In their environmental documentary ‘Manufactured Landscapes’, the Canadian photographer Edward Burtynsky and Canadian Director Jennifer Baichwal used incredible images to show us how the world’s growing population is changing the earth’s landscape irrevocably. Beautiful though the cinematography is, it is not a pretty picture.
Now, Burtynsky co-directs with Baichwal, using high definition cinematography, frequently from the vantage point of helicopters and cranes, to focus on water, the essential ingredient of life. As with manufactured Landscapes, Watermark is mercifully devoid of sermons or excess verbiage, but it could do with a bit more context and a few titles or reminders of what we are watching.
The film begins with roaring torrents of black water so powerful that you shudder at the thought of being near them. The film cuts to a thin, elderly Hispanic woman walking over the watermarks of a cracked, parched earth. ‘They drained the river… All the fish died….They said they would come back but they left and the water never returned.’ Cut back to the gushing water. We gradually perceive what looks like people standing on a bridge and later see that these are tourists snapping away at China’s controversial Xiaolangdi Dam.
China’s harnessing of its water (which, in the case of Xiaolangdi Dam, displaced millions of farmers and destroyed as many homes) appears to be less controversial in one of the film’s most jaw-dropping scenes. We are treated to a panoramic overhead view of Luoyuan Bay in Fuijan Province: the world’s largest abalone farm and a popular tourist attraction. As far as the eye can see the calm bay is covered with floating abalone farms, a patchwork quilt of nets, pens and huts.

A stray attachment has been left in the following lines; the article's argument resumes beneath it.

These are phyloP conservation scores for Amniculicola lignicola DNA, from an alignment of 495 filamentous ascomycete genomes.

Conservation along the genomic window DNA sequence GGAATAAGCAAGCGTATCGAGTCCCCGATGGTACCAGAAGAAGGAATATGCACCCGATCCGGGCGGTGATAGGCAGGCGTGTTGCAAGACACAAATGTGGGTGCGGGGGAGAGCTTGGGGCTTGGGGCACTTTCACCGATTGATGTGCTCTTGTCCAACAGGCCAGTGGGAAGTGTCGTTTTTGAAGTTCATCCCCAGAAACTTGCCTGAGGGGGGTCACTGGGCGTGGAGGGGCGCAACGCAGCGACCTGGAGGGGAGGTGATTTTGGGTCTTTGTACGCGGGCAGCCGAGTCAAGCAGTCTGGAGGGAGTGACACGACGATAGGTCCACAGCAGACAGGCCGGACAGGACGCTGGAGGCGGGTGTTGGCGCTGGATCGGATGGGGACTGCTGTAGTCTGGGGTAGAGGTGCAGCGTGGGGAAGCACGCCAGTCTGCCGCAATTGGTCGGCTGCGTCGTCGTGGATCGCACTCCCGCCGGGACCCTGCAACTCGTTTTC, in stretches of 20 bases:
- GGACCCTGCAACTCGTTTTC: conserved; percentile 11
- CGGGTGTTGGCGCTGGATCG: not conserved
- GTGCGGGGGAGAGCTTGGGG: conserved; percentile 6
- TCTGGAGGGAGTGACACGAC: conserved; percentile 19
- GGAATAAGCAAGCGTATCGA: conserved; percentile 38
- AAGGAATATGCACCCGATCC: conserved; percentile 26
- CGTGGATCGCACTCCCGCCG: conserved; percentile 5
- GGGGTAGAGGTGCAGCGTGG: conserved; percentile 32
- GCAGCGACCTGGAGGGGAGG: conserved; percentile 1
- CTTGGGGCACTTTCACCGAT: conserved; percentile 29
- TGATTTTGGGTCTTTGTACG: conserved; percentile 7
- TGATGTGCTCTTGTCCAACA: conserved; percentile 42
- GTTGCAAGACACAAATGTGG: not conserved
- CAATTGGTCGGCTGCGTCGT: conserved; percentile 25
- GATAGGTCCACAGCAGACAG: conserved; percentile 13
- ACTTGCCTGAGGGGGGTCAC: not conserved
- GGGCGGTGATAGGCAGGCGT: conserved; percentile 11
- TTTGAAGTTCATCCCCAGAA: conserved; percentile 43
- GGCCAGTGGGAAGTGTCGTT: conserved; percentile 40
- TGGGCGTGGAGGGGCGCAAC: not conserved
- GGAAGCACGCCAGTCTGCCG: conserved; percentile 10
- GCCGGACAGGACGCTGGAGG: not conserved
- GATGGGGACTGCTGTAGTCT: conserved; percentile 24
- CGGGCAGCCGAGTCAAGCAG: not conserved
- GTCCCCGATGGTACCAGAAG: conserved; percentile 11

This extended passage illustrates the population’s dependence on the sea for their livelihood and sustenance. Since the film is non-judgmental and withholds editorialising, we do not know if these farms form a sustainable model to follow or whether there are ecological risks to ridding the sea bed of abalone predators and feeding them kelp.
From China to Texas and California, to Canada and to the Ganges River, we are shown how large-scale irrigation, water re-direction projects and general pollution has killed off wildlife and human communities and left large populations without water. One of the most short-sighted and criminal examples is the Owens (dry) Lake. To cater to the growing population of California in 1913, water was diverted from the Owens River to Los Angeles, and by 1926 it was dry.
To add insult to injury, the wind that sweeps over the valley combined with the dry soil has created a perpetual fog of dust that requires sprays of yet more diverted water to dampen it. The dust storms create severe respiratory problems amongst the population and cause millions of dollars in economic loss due to parks and businesses across a wide radius.
The film explains that an engineer named William Mr Mulholland (1855-1935) was the man responsible for the Los Angeles Aqueduct that moved water from Owens Lake to the San Fernando Valley to create a new agricultural area. The filmmakers stop short of mentioning Roman Polanski’s 1974 Academy Award winning film Chinatown, which so famously dealt with that subject.
The filmmakers show how we depend on water, which forms 71% of the planet, not only for food and hydration, but for recreational, religious and social activities. A father bathing a son in the Ganges, a surfing competition and girls doing cartwheels on the beach in slow motion punctuate the more industrialised passages.
Joyce Glasser – MT film reviewer